Difference Between Similar Terms and Objects

Difference Between Durable and Non Durable Goods

Consumption is rapidly changing as growing number of people throughout the world strive to acquire the greater number and range of products available. This is because global consumer goods industry and the international retail companies are constantly changing. The consumer goods can be categorized as durable and non durable goods. FYI, consumer goods refer to those goods which can be used for final consumption. The distinction between durable and non durable goods is purely arbitrary. Both the terms are pretty much self explanatory. Durable goods are those which can be used several times, whereas non durable goods are those typically meant for single use only.

What is Durable Goods?

Durable goods, as the name suggest, are long-lasting goods that are able to last for a really long time without losing is primary functionality. These are a category of tangible products that can withstand the test of time and can be used several times before they start to deteriorate. Durable goods can easily last a couple of years without any significant damage, so they are also called as consumer durables. They can be used repeatedly and their utility is not exhausted by single use; in fact, it yields utility over time. For example, products such as cars, furniture, appliances, consumer electronics, tools and equipment, sporting goods, jewelry, semiconductors, etc., come under the category of durable products that do not wear out quickly and easily. These products have a greater lifetime than three years, or even more in case of heavy-duty products such as furniture, cars, machinery, etc.

What is Non Durable Goods?

Unlike durable goods, non durable goods are not meant for repeated use and in fact, they start to wear out after the first use itself. Non durable goods are soft goods that can be used only once and their utility is exhausted after the first use. These are goods that are intended to be used for a very short period of time. According to the United States Bureau of Economic Analysis, non durable goods are those considered to be used within three years and must be bought again in succession for use. These are also called consumable goods because they cannot be consumed more than once. Examples of non durable goods are sweets, packaged foods, cosmetics, beverages, office supplies, tobacco, clothing, footwear, light bulbs, detergent, etc. Unlike durable goods, these are generally not rented and can be only bought. And they have a very limited lifespan of less than three years.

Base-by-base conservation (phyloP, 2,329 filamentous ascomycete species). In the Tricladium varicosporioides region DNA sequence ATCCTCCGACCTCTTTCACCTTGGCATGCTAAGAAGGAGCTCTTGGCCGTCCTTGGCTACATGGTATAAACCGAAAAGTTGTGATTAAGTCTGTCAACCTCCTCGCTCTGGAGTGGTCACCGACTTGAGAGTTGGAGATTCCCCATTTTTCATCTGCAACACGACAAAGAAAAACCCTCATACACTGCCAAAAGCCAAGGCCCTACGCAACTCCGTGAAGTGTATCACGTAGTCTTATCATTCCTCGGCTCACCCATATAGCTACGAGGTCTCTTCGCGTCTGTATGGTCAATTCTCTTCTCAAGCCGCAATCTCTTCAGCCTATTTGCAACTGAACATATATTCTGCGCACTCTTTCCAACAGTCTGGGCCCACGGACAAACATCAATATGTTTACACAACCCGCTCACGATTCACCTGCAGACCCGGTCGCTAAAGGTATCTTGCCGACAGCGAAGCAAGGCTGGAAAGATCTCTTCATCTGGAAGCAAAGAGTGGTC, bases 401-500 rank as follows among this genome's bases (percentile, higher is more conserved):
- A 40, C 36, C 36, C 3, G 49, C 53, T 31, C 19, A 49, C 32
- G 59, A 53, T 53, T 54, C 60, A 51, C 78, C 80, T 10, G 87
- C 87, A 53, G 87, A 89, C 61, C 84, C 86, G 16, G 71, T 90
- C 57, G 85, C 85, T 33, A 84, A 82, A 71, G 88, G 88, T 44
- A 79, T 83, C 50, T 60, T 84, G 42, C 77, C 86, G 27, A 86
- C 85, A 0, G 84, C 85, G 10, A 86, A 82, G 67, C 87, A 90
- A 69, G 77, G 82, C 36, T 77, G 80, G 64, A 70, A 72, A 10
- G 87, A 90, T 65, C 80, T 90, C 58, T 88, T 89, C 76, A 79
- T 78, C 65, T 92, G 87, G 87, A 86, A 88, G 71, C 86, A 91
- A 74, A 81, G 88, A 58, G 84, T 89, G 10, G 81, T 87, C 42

Difference between Durable and Non Durable Goods

Definition 

– Durable goods are a category of tangible products that can withstand the test of time and can be used several times before they start to deteriorate. These are long-lasting products that last for a really long time (more than three years) without losing its ability to function. Non durable goods, on the other hand, are soft goods with a limited lifespan meaning they last no longer than three years. These are goods that are intended to be used for a very short period of time.

Demand

 – Demand is usually classified into demand for durable and non durable goods. Because durable goods can be used repeatedly, their demand usually increases during economic growth which directly accounts for increasing number of purchases. However, during recession, the demand of durable goods tends to go down and so does the number of purchases. Hence, they are considered a good economic indicator. However, the demand for non durable goods remains constant throughout economic growth and setback. Consumers normally purchase the same amount of non durable goods as durable goods, during both recession and growth.